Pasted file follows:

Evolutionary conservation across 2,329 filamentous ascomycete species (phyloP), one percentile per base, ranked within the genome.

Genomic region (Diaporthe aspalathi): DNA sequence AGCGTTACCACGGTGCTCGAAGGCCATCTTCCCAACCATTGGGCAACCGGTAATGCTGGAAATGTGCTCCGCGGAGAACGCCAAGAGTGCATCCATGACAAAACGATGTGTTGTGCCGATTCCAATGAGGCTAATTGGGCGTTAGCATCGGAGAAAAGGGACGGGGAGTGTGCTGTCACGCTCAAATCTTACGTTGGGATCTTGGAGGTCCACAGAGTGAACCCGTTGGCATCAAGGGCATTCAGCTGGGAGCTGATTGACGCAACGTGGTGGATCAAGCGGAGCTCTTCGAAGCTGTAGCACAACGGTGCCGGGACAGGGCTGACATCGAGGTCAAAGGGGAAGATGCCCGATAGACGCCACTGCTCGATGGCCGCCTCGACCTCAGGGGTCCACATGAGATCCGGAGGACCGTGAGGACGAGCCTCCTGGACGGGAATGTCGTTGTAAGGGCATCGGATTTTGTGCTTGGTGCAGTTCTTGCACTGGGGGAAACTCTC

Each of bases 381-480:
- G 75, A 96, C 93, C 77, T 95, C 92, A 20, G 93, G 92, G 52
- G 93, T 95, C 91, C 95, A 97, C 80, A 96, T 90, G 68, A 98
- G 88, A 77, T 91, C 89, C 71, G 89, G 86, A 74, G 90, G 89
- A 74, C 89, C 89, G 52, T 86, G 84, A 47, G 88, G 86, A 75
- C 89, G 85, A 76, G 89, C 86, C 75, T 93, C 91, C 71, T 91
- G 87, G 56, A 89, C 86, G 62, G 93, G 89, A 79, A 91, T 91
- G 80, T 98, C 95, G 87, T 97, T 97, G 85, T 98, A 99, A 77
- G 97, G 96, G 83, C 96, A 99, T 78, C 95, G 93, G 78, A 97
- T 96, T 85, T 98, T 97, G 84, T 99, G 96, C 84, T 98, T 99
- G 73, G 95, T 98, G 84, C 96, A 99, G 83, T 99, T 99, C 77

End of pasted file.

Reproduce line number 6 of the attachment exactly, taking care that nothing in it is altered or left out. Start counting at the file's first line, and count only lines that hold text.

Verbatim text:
- G 88, A 77, T 91, C 89, C 71, G 89, G 86, A 74, G 90, G 89